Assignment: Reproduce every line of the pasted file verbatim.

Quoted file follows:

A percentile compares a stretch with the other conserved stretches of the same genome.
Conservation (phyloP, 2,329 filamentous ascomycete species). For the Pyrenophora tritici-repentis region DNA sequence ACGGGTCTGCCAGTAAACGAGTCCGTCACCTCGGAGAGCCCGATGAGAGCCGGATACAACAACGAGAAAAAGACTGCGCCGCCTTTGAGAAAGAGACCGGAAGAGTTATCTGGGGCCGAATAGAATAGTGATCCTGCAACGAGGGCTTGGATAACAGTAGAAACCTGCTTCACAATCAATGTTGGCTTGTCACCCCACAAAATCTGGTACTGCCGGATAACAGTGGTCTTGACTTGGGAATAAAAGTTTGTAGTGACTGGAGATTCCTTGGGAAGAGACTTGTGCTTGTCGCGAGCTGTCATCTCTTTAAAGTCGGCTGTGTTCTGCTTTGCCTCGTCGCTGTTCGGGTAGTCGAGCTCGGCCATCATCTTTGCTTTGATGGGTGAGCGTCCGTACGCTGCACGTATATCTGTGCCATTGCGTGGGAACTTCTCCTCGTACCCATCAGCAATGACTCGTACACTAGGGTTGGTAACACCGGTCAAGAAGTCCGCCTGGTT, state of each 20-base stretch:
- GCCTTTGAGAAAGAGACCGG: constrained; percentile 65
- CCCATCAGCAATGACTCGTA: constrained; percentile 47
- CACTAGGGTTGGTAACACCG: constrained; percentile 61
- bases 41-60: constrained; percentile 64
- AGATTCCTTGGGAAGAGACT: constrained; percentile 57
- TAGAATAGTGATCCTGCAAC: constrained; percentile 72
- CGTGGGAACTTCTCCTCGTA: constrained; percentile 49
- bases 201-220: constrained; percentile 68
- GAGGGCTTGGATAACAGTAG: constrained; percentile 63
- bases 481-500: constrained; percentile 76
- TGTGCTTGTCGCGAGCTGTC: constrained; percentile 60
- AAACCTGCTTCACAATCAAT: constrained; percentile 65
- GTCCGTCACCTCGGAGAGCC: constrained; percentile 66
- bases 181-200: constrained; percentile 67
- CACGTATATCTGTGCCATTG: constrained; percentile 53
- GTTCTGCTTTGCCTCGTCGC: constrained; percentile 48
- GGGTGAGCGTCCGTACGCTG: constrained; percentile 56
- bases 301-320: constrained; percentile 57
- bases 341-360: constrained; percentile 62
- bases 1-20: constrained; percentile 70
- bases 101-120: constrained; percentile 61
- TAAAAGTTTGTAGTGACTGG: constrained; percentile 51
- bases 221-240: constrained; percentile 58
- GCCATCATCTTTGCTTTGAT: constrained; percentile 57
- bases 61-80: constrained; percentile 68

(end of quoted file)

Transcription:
A percentile compares a stretch with the other conserved stretches of the same genome.
Conservation (phyloP, 2,329 filamentous ascomycete species). For the Pyrenophora tritici-repentis region DNA sequence ACGGGTCTGCCAGTAAACGAGTCCGTCACCTCGGAGAGCCCGATGAGAGCCGGATACAACAACGAGAAAAAGACTGCGCCGCCTTTGAGAAAGAGACCGGAAGAGTTATCTGGGGCCGAATAGAATAGTGATCCTGCAACGAGGGCTTGGATAACAGTAGAAACCTGCTTCACAATCAATGTTGGCTTGTCACCCCACAAAATCTGGTACTGCCGGATAACAGTGGTCTTGACTTGGGAATAAAAGTTTGTAGTGACTGGAGATTCCTTGGGAAGAGACTTGTGCTTGTCGCGAGCTGTCATCTCTTTAAAGTCGGCTGTGTTCTGCTTTGCCTCGTCGCTGTTCGGGTAGTCGAGCTCGGCCATCATCTTTGCTTTGATGGGTGAGCGTCCGTACGCTGCACGTATATCTGTGCCATTGCGTGGGAACTTCTCCTCGTACCCATCAGCAATGACTCGTACACTAGGGTTGGTAACACCGGTCAAGAAGTCCGCCTGGTT, state of each 20-base stretch:
- GCCTTTGAGAAAGAGACCGG: constrained; percentile 65
- CCCATCAGCAATGACTCGTA: constrained; percentile 47
- CACTAGGGTTGGTAACACCG: constrained; percentile 61
- bases 41-60: constrained; percentile 64
- AGATTCCTTGGGAAGAGACT: constrained; percentile 57
- TAGAATAGTGATCCTGCAAC: constrained; percentile 72
- CGTGGGAACTTCTCCTCGTA: constrained; percentile 49
- bases 201-220: constrained; percentile 68
- GAGGGCTTGGATAACAGTAG: constrained; percentile 63
- bases 481-500: constrained; percentile 76
- TGTGCTTGTCGCGAGCTGTC: constrained; percentile 60
- AAACCTGCTTCACAATCAAT: constrained; percentile 65
- GTCCGTCACCTCGGAGAGCC: constrained; percentile 66
- bases 181-200: constrained; percentile 67
- CACGTATATCTGTGCCATTG: constrained; percentile 53
- GTTCTGCTTTGCCTCGTCGC: constrained; percentile 48
- GGGTGAGCGTCCGTACGCTG: constrained; percentile 56
- bases 301-320: constrained; percentile 57
- bases 341-360: constrained; percentile 62
- bases 1-20: constrained; percentile 70
- bases 101-120: constrained; percentile 61
- TAAAAGTTTGTAGTGACTGG: constrained; percentile 51
- bases 221-240: constrained; percentile 58
- GCCATCATCTTTGCTTTGAT: constrained; percentile 57
- bases 61-80: constrained; percentile 68